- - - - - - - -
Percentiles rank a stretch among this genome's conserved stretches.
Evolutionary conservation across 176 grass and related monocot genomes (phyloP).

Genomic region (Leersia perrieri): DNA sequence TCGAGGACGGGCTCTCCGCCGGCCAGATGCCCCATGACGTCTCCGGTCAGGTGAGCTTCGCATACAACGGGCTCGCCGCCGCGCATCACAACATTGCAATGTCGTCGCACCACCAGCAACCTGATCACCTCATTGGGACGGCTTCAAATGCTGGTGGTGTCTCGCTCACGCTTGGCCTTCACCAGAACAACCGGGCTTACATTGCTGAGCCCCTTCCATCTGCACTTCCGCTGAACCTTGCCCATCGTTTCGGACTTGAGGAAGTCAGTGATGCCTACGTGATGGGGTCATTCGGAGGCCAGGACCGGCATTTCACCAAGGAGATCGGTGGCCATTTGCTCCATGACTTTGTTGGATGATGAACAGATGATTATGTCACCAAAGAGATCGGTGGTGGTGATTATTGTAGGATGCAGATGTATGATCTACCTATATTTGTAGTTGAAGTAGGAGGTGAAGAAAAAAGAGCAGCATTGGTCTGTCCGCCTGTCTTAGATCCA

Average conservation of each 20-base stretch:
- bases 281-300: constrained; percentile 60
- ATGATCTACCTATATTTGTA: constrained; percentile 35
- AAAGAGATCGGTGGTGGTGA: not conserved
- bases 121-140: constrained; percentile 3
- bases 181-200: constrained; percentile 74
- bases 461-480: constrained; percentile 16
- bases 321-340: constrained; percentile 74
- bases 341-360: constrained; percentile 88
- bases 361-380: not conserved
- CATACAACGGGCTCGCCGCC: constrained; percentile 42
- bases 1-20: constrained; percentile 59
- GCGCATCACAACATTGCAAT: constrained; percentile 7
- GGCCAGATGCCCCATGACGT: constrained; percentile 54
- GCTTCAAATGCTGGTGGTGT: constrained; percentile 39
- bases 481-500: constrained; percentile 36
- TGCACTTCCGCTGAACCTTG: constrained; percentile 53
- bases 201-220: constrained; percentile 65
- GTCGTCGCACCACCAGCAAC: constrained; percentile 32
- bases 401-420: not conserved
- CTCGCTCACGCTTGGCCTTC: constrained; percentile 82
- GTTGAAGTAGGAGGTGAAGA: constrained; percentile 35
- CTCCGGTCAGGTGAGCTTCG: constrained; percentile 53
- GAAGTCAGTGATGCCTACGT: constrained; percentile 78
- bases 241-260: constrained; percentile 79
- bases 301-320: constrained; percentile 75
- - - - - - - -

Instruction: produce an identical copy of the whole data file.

Percentiles rank a stretch among this genome's conserved stretches.
Evolutionary conservation across 176 grass and related monocot genomes (phyloP).

Genomic region (Leersia perrieri): DNA sequence TCGAGGACGGGCTCTCCGCCGGCCAGATGCCCCATGACGTCTCCGGTCAGGTGAGCTTCGCATACAACGGGCTCGCCGCCGCGCATCACAACATTGCAATGTCGTCGCACCACCAGCAACCTGATCACCTCATTGGGACGGCTTCAAATGCTGGTGGTGTCTCGCTCACGCTTGGCCTTCACCAGAACAACCGGGCTTACATTGCTGAGCCCCTTCCATCTGCACTTCCGCTGAACCTTGCCCATCGTTTCGGACTTGAGGAAGTCAGTGATGCCTACGTGATGGGGTCATTCGGAGGCCAGGACCGGCATTTCACCAAGGAGATCGGTGGCCATTTGCTCCATGACTTTGTTGGATGATGAACAGATGATTATGTCACCAAAGAGATCGGTGGTGGTGATTATTGTAGGATGCAGATGTATGATCTACCTATATTTGTAGTTGAAGTAGGAGGTGAAGAAAAAAGAGCAGCATTGGTCTGTCCGCCTGTCTTAGATCCA

Average conservation of each 20-base stretch:
- bases 281-300: constrained; percentile 60
- ATGATCTACCTATATTTGTA: constrained; percentile 35
- AAAGAGATCGGTGGTGGTGA: not conserved
- bases 121-140: constrained; percentile 3
- bases 181-200: constrained; percentile 74
- bases 461-480: constrained; percentile 16
- bases 321-340: constrained; percentile 74
- bases 341-360: constrained; percentile 88
- bases 361-380: not conserved
- CATACAACGGGCTCGCCGCC: constrained; percentile 42
- bases 1-20: constrained; percentile 59
- GCGCATCACAACATTGCAAT: constrained; percentile 7
- GGCCAGATGCCCCATGACGT: constrained; percentile 54
- GCTTCAAATGCTGGTGGTGT: constrained; percentile 39
- bases 481-500: constrained; percentile 36
- TGCACTTCCGCTGAACCTTG: constrained; percentile 53
- bases 201-220: constrained; percentile 65
- GTCGTCGCACCACCAGCAAC: constrained; percentile 32
- bases 401-420: not conserved
- CTCGCTCACGCTTGGCCTTC: constrained; percentile 82
- GTTGAAGTAGGAGGTGAAGA: constrained; percentile 35
- CTCCGGTCAGGTGAGCTTCG: constrained; percentile 53
- GAAGTCAGTGATGCCTACGT: constrained; percentile 78
- bases 241-260: constrained; percentile 79
- bases 301-320: constrained; percentile 75